I mean no offense to anyone as my blog is meant for all to read and from time to time, enjoy. Over the next few weeks, months and hopefully years, we will be exploring, together, the “tax related aspects” of “tax-exempt” organizations.

Until next time…….beware the non-profit BLOB!

Monday, February 8, 2010

Does Your Non-profit Organization Need a Physical Examination?

Monday, February 8, 2010 0
I recently turned the big “5” – “0”, and everyone, friends and family alike, told me I needed to get a physical. It had been a number of years since the last check-up with the doctor. Why do I need a physical? I feel fine (typical “guy” response, right?). Even though things seem to be OK on the outside and there were no noticeable problems that I could identify, how do I know that everything is OK on the inside? I don’t – hence the need for a physical examination.

What about your non-profit organization? Things seem to be going well on the outside – you’re meeting the objectives of your mission; you’re running at or near budget; the Board meets regularly and they seem happy with what they see and hear. So far, so good. But how are things going on the inside? Did you ever read in the paper or hear on the news how there was another theft in a non-profit organization (someone was stealing money over a long period of time), or the local NFP is going out of business due to lack of funding? I‘m sure with these entities that things seemed good on the outside while problems were brewing on the inside over a period of time. Maybe the situation would have been different if the non-profit had a periodic examination.

Here are some ideas to consider for your non-profit organization’s physical examination:

• Board of Director involvement – do you have the right committees focused on key oversight roles, including – audit/finance committee, strategic planning, mission related committees, executive review (addressing performance and compensation of key executives) – and do the people on these committees have the appropriate skills to perform these oversight roles.

• Adequacy of internal controls – consider periodic review and testing of internal controls (can rotate cycles each year – for instance, if the organization has good internal controls in payroll, maybe this cycle doesn’t need to be reviewed each year unless there are major changes in the policies, procedures or personnel).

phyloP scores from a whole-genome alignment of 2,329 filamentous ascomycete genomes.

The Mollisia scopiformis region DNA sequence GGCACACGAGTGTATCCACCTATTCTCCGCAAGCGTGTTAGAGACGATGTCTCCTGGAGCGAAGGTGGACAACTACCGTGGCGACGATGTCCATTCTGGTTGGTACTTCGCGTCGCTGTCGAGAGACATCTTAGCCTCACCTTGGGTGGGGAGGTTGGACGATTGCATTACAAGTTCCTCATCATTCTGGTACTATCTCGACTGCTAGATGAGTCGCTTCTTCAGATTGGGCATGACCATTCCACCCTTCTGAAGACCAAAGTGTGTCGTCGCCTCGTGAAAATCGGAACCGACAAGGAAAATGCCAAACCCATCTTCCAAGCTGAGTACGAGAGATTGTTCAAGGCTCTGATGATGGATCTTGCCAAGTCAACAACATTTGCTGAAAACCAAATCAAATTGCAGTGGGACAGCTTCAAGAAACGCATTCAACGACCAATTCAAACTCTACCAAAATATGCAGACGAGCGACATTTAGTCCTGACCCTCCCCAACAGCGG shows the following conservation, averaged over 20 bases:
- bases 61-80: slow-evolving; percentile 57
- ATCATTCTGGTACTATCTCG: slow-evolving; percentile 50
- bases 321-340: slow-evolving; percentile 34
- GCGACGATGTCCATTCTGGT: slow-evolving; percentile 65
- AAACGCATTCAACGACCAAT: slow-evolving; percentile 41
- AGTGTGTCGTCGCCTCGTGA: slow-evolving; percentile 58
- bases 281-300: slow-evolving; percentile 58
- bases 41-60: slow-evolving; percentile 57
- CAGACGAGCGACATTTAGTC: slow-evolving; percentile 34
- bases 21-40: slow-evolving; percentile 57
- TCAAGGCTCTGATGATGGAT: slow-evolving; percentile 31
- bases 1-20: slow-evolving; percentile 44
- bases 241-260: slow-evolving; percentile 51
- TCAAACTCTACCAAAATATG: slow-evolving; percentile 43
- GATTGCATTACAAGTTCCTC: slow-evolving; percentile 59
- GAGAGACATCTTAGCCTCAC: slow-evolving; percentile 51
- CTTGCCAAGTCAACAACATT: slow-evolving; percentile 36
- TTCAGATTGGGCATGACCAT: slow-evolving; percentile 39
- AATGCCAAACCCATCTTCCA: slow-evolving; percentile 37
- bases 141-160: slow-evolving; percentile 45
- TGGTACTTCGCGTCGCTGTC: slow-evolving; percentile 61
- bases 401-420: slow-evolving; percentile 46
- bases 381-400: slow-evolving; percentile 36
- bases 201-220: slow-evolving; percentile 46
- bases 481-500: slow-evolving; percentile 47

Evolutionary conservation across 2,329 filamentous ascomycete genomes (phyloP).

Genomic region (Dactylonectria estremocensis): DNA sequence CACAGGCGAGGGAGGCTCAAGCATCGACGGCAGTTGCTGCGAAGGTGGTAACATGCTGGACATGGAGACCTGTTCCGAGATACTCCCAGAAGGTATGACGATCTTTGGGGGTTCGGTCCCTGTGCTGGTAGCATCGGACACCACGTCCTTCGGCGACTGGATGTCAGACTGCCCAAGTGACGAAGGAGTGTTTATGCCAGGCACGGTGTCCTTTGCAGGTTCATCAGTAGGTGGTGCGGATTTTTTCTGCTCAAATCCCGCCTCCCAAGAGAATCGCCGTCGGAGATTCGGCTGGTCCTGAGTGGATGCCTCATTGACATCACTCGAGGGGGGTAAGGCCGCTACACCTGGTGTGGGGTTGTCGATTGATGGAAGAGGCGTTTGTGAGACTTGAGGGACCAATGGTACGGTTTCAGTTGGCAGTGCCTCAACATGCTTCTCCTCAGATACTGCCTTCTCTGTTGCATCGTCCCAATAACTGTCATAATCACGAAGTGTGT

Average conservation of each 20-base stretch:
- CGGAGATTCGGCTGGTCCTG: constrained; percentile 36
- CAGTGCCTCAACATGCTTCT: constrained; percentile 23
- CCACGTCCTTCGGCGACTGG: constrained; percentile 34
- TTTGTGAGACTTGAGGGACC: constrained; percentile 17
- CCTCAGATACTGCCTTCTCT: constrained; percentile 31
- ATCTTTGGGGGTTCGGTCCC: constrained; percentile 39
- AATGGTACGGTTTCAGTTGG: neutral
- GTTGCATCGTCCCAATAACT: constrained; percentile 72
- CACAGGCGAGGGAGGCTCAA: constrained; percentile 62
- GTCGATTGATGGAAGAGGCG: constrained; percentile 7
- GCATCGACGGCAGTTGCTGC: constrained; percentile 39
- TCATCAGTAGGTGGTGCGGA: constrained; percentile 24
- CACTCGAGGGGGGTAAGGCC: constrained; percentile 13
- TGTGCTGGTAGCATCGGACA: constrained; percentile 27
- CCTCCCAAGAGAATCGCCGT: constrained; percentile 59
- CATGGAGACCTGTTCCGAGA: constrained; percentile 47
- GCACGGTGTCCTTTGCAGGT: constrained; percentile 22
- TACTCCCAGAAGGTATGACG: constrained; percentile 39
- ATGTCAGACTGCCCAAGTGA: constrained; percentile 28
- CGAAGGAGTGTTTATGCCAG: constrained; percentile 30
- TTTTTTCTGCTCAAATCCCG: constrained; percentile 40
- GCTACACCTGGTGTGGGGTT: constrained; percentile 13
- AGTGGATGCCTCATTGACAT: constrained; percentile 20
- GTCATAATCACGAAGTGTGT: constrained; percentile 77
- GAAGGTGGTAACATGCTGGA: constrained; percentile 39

• External audit – the organization may already be required to have an annual external audit due to state, regulatory, or by some other third party user (i.e. bank or donor). If not, consider obtaining an external audit by an independent accounting firm.

• Initiate/update a fraud/general risk assessment program – identify and evaluate fraud risk factors that may indicate the presence of:
  • Incentives or pressures for management, employees, or volunteers to commit fraud.
  • Opportunities to commit fraud, usually combined with a belief that the fraud will go undetected.
  • Attitudes/rationalizations on the part of management, employees, or volunteers to justify committing fraud.
A tool you may find helpful in this area is “Managing the Business Risk of Fraud: A Practical Guide”. The guide is sponsored by The Institute of Internal Auditors, The American Institute of Certified Public Accountants, and the Association of Certified Fraud Examiners.

• Audit/Finance Committee oversight – this committee is key to making sure the items noted above (and others) are being addressed and the financial affairs of the organization are being monitored. This committee should:
  • Work with management to establish financial budgets and assist with monitoring budget vs. actual performance.
  •  Ensure the organization has good internal controls (which are reviewed and tested as needed - discussed above).
  • Review internal financial statements and make sure they make sense and will be understood by the full Board.
  • Participate in selecting external auditors and work with them to understand the results of the external audit and any related communications (i.e. management recommendation letters).
  • Review and evaluate investment policies and performance (especially if the organization does not have a separate investment committee).
These are a few ideas to consider and get you started; we’ll discuss these topics in greater detail in the future. For now, the important thing to do is meet with your doctor (management and the Board) and determine the frequency and needs of your physical examination. Don’t procrastinate and wait until there’s a big problem. Do it now while you feel good and things are going well. You never know what’s happening on the inside unless you check. Feel free to contact us if you need a consult or a “second opinion”.